BR24 vs Furuno 4′ UHD, take two (yike!)
Well, that was exciting. Yesterday afternoon I went out on the Bay aboard Spirit of Zopolite, in large part so Capt. Bruce Kessler could show me how well his new Furuno 4-foot UHD radar works in close quarters now that he’s seen Navico’s Broadband Radar. And he was right; once away from the dock, the NavNet3D screen was resolving the complications of Camden Harbor very well indeed. The photo above, worth examining large (click on it), shows us returning via the channel through the Outer Harbor moorings, with almost all the boats and shoreline sharply resolved at quarter mile scale, and we could have gone down to 1/8th mile. I’ve been in this spot many times when you couldn’t see anything except an occasional channel bouy or vague boat shadow, and it’s interesting to compare the image with BR24 screens taken a few weeks ago…
In the screen below, Li’l Gizmo is just entering the Outer Harbor, with the BR24 set at 1/4 mile (and about five feet off the water). Note how the wide horizontal beam width typical of any 18″ radome results in wide targets, but how Broadband range resolution rivals UHD, and how it’s nailing the three nav aids close to the boat. (Note too how Lowrance’s built-in charts fail to show the relatively new Special Anchorage boundaries, and hence the channel, that are on SoZ’s up-to-date NOAA raster charts.)
Now here’s Broadband at 1/8 mile in the channel; that is a pair of low, round plastic channel bouys just ahead. Which is great, but I’m not sure I’ll see those with the BR24 now mounted about 20 feet high on big Gizmo.
And of course this is all a bit silly as there is no real comparison between SoZ’s full blown NavNet3D system and a BR24/HDS-10, beyond perhaps close-in range resolution. With the open array UHD we were seeing every target out on the Bay, including the wierd one way below, could easily make MARPA targets of them, and/or watch targets in true dual ranges. Bruce is also experimenting with Coastal Explorer, and tentatively liking it. In fact he showed me how CE2009 can quickly copy routes to the Northstar which then commanded the Simrad AP through manuevers. Altogether, it was a great boat ride…until the very end.
Spirit of Zopolite has five Mathers electronic throttle/shifters all ultimately controlling her Cummins 300 hp all-mechanical engine. That’s so Bruce can have the best angle possible when he manuevers her 80 ton bulk to a dock. He was on the flying bridge as he backed and filled alongside the Camden Public Landing, wearing a headset so he could talk to his very able guest/mate aft, with me somewhat superferlous but ready to pass a dock line from the bow. It was on the last little backing move that Bruce announced, fairly calmly, that he couldn’t get her out of reverse, and all five Mathers started alarming loudly. And it was great good fortune that SoZ’s swim platform just gouged the floats a bit, slowing her down a bit more, before Bruce flew down the stairs and shut off the engine from the pilot house. Yike.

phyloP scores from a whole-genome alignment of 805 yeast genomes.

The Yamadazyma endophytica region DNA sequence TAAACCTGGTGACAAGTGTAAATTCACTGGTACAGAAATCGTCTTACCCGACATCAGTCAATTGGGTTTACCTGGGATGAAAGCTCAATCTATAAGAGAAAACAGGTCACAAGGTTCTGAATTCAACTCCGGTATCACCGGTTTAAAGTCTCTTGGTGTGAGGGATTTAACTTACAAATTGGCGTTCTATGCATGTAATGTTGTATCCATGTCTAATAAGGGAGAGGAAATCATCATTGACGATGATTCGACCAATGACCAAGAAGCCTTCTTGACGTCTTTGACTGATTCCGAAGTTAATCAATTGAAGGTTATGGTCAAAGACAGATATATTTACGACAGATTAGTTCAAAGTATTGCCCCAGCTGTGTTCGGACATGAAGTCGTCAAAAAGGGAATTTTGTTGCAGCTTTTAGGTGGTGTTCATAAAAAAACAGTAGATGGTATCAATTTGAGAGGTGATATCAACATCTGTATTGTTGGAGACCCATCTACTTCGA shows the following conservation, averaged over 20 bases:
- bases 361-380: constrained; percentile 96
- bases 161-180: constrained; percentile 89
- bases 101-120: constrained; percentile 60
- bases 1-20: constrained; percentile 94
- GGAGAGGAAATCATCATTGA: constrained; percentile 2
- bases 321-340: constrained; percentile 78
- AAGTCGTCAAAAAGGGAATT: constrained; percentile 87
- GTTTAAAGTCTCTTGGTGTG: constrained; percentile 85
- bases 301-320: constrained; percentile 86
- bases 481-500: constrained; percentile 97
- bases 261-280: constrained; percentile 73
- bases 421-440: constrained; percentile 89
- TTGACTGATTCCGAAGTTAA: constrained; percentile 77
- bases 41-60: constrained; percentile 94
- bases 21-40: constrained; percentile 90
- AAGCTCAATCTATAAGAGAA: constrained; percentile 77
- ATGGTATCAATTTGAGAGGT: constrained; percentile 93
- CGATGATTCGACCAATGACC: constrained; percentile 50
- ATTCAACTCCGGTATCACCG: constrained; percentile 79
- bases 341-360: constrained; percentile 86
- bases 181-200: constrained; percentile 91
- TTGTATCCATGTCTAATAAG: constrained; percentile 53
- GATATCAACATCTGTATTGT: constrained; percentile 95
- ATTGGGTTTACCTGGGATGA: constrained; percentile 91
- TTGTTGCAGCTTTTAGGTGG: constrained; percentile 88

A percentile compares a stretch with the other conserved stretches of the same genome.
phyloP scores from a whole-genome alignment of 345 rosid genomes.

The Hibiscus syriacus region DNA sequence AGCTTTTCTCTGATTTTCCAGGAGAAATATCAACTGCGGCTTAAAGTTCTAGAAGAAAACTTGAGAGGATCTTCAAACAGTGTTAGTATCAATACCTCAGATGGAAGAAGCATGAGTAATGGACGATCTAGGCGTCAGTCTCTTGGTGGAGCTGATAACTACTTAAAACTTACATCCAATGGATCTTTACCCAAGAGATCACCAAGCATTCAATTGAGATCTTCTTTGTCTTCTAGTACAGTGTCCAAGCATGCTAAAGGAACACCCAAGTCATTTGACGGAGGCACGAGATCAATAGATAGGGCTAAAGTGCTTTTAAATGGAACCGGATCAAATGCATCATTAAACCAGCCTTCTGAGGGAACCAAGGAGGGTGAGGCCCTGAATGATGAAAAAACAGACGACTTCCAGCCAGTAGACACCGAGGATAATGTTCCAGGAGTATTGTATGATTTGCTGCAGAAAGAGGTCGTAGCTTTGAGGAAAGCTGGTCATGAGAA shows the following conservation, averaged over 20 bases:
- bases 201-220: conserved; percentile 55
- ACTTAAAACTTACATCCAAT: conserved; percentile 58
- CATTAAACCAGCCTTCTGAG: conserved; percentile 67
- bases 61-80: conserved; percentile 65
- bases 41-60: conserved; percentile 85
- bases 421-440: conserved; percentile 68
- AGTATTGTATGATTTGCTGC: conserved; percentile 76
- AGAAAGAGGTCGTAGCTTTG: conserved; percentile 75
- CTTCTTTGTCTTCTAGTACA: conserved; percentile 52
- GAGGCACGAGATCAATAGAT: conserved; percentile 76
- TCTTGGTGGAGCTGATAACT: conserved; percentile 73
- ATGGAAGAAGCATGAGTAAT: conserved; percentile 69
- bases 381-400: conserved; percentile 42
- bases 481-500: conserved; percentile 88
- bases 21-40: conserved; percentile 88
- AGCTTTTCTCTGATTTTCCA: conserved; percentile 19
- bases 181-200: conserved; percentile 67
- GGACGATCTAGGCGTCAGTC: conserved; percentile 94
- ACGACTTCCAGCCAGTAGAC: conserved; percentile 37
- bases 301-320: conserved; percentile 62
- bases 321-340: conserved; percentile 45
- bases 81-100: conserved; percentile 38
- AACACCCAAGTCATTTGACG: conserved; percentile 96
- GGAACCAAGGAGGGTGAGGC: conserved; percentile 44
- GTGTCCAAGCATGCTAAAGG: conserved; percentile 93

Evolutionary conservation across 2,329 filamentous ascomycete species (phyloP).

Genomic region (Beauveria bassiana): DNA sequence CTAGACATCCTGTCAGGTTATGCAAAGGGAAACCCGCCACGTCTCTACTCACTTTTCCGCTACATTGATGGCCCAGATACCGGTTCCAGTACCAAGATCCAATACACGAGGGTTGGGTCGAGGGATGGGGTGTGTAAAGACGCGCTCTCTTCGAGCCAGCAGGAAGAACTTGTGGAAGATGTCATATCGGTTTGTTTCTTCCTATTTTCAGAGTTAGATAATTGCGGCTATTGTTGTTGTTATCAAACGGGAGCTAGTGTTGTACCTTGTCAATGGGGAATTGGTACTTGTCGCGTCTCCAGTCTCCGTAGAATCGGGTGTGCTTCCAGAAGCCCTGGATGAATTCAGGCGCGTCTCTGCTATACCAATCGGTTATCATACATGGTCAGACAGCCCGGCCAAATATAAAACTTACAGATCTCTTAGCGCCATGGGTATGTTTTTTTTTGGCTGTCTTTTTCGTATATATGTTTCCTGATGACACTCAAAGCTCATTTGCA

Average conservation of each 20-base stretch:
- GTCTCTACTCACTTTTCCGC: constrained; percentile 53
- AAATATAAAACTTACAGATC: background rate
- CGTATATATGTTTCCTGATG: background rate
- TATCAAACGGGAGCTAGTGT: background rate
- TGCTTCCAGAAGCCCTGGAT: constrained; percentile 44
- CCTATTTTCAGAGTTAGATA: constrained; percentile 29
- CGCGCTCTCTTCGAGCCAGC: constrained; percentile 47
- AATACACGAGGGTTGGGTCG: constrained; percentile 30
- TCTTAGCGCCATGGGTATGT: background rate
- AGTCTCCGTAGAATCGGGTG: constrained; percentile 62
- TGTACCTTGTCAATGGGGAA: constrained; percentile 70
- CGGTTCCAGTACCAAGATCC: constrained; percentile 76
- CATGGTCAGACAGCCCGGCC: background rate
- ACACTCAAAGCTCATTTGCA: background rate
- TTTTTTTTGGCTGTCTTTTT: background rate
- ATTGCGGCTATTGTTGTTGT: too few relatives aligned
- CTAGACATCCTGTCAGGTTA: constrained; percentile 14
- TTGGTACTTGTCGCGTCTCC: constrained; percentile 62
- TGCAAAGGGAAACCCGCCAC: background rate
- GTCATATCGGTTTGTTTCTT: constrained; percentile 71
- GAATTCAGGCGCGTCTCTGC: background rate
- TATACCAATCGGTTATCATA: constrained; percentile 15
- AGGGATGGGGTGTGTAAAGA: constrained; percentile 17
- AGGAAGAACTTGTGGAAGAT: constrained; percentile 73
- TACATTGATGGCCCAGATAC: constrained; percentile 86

How did that happen? Well, SoZ was four boats away from a serious marina lightning strike in Southwest Harbor a week or so ago, so serious that a VHF antenna on the sailboat that took the direct hit was driven right through her teak deck! Boats all around suffered related electronics damage, including SoZ’s Furuno FA100 AIS, which is now out for a rebuilt. The tech who checked out SoZ warned that other anomolies might show up, and that’s probably what we saw yesterday. Once tied up, Bruce took power off the Mathers (i.e. rebooted them), and when turned on again, they shifted the boat fine. They had never failed like that in 8,000 hours of cruising! Something to think about.
But for a bit of levity, check out Raw Faith, a locally famous vessel that has failed both times it has tried to leave Maine over the last several years. In fact, this was the first time I’ve seen her underway, and I believe it was with special permission from the USCG which has had her under orders since the second costly rescue. Sometimes boat problems are more predictable.
18″ radome testing, part 2
August 12, 2009
BR vs UHD, Capt. Kessler is surprised
July 1, 2009
Navico Broadband Radar, beta demo
February 11, 2009
Ocean Planet, all away around with a laptop
June 3, 2005